IF there is SEVERE BLINDING PAIN and patient cannot continue to inhale----POSITIVE MUPRHY'S SIGN, one takes step 2 .Ultra sound and/OR--.HIDA SCAN
IF there is only general discomfiture NEGATIVE--- Ultra Sound, perhaps HIDA scan still advisable under discretion of other symptoms.
--------------------------Lastly a bit of history on the Hepatic system------------------
The gallbladder is part of a large number of organs that work in concert with one another: The liver (produces bile, and enzymes, besides being the 2nd largest organ in your body, after your skin), the gallbladder (stores said enzymes waiting for a signal to release into duodenum just below stomach/into stomach), to biliary duct (which receives , or transceives the bile enzymes), to the sphincter of Oddi (which opens and closes letting out the bile into duodenum(small intestine below stomach)).
Symptoms of a gallbladder attack caused by disease, stones, enlarged biliary duct, or malfunctioning of the Oddi can be caused by numerous stimuli.
A very common, but UNDER-diagnosed cause of non-calculi (meaning no stones) gallbladder enlargement can be from taking prescription pain medication. The duct is enlarged, the gallbladder is enlarged, and upon having a HIDA scan (a routine gallbladder function test) you have a hypo-active gallbladder (under active) the cause may simply be the opioid pain medicine. Many people have been told to have surgery with that being the cause.
SYMPTOMS: common and uncommon of ALL types of hypo-active gallbladder can be from pain after meals, any -- or none.
--Severe headache generally located at top of head.
--Mild to severe pain in abdomen, from right-center, upper OR lower to left side of abdomen as well.
--mild to severe pain in the back and/or side, to between right and/or left shoulder blades. can radiate to upper shoulder down to lower abdomen right side of trunk to middle.
--mild to Severe nausea after eating or drinking fatty, non-fatty foods. Drinking coffee, alcohol, heavy juices causing a stabbing pain on right central side to upper middle chest.
These symptoms can often mask themselves as many things. The over-all symptoms are often so general they can easily be over-looked Or OVER-diagnosed.
I am willing to take questions, offer opinions, and help in any way I am capable. My expertise in diagnosing difficult symptoms that include many other areas of the body are somewhat extensive-- and would be my pleasure to.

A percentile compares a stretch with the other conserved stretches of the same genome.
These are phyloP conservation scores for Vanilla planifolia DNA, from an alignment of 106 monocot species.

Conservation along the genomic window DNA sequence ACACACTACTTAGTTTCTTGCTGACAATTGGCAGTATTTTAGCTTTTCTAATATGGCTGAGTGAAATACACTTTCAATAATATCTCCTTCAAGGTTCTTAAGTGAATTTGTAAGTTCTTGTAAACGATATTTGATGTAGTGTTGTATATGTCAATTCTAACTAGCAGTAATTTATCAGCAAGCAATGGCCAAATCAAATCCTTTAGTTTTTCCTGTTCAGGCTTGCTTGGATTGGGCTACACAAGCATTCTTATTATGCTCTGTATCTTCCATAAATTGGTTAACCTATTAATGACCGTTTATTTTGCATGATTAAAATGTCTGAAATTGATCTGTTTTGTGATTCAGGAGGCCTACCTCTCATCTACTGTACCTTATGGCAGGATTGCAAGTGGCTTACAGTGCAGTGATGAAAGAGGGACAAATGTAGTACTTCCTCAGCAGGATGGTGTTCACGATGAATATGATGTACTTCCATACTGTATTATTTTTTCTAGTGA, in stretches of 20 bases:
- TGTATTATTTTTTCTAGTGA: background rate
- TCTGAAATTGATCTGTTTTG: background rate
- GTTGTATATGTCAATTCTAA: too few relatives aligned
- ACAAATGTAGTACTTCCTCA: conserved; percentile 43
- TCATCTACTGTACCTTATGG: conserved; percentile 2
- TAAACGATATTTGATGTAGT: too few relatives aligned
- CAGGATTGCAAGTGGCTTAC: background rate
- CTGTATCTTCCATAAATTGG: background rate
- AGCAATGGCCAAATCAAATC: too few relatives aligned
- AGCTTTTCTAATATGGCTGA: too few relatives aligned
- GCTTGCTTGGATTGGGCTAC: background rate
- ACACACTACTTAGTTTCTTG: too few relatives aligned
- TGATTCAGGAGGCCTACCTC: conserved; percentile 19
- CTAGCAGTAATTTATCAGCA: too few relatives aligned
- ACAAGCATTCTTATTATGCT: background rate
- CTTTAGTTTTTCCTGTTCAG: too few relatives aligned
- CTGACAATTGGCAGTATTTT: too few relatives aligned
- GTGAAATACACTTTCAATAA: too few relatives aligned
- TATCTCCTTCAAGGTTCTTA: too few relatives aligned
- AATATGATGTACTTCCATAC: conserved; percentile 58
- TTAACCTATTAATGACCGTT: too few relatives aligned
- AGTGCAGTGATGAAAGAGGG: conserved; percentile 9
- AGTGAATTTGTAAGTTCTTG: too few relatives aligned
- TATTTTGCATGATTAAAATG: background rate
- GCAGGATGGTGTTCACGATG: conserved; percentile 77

My goal has always been to educate, inform, and treat with care all persons regardless of whether another physician believes them or has been helpful.
It is unfortunate that in the current medical environment that physicians have 'over-booked' their patients, and cannot spend the time necessary to simply 'think' about one thing or another. ALSO, the reluctance for them to 'look-up' something that they either have forgotten-- treated less to never, or re-educate to educate themselves on less understood areas is all too common.
The truth is most physicians don't have the time. Second, they don't want to admit they may need to refer back to the basics.
And MOST important, and all too true: Most Doctors have too much information 'crammed' into the heads that they are now limited in diagnoses beyond the 'routine standard' if this then that standard protocol.
It is unfortunate. But is it unfortunately true.
I have a joke that is not meant to be funny, but meant to make one 'think'.... And is as follows:
Q- "What do you call a doctor who graduates at the bottom of their class??..."
A- "A Doctor."
Let it sink in, and you will realize the truth... We are all human. And are not required to be in the top 5 percentile to become a physician.
Aww... One more joke, but very accurate; though has to do with another subject; as follows:
Q- "How many psychologists does it take to change a lightbulb?"
A- "One. But the lightbulb has to 'want' to change."
Again too true. (think how hard it is to change yourself, and then realize what little chance you have of changing someone else.)
Well, if you wish to ask questions; please include symptoms, causes (if known), medications taken (and what for; not all are prescribed for given reasons). History, procedures in the past, work, diet, exercise, etc...along with age, gender, smoking/drinking habits--(be honest pls, otherwise I cannot help as much).
Family history is not outside the helpful realm either...DId anyone have similar problems in the past etc... Did you travel outside the country, to Asia, India, to the USA... Often the most mundane detail can be the most important.
Thanks, and Good health all...
It blocks the mui receptors in the brain (which are the same ones that 'accept' the opioid to have it be effective).
Long story short on Narcan/Naloxone.... In concert with another drug like pentazocine ORALLY ONLY it has a metabolic rate different than taken in the hospital parentally (I.V.)
So...NO.... Do not ask for Naloxone/Narcan as a relief measure... In TalwinNX it is very effective, ecause the 2 different drugs metabloize at different rates causing an effect that for 'pentazocine alone' would only be for mild pain, instead is for moderate to severe...
Narcan will put a patient who is dependent on narcotic pain medicine into INSTANT withdrawal. Which is also why it is used to help Over-Dose patients, AND used to aid in anesthesia recovery.
There are other options though...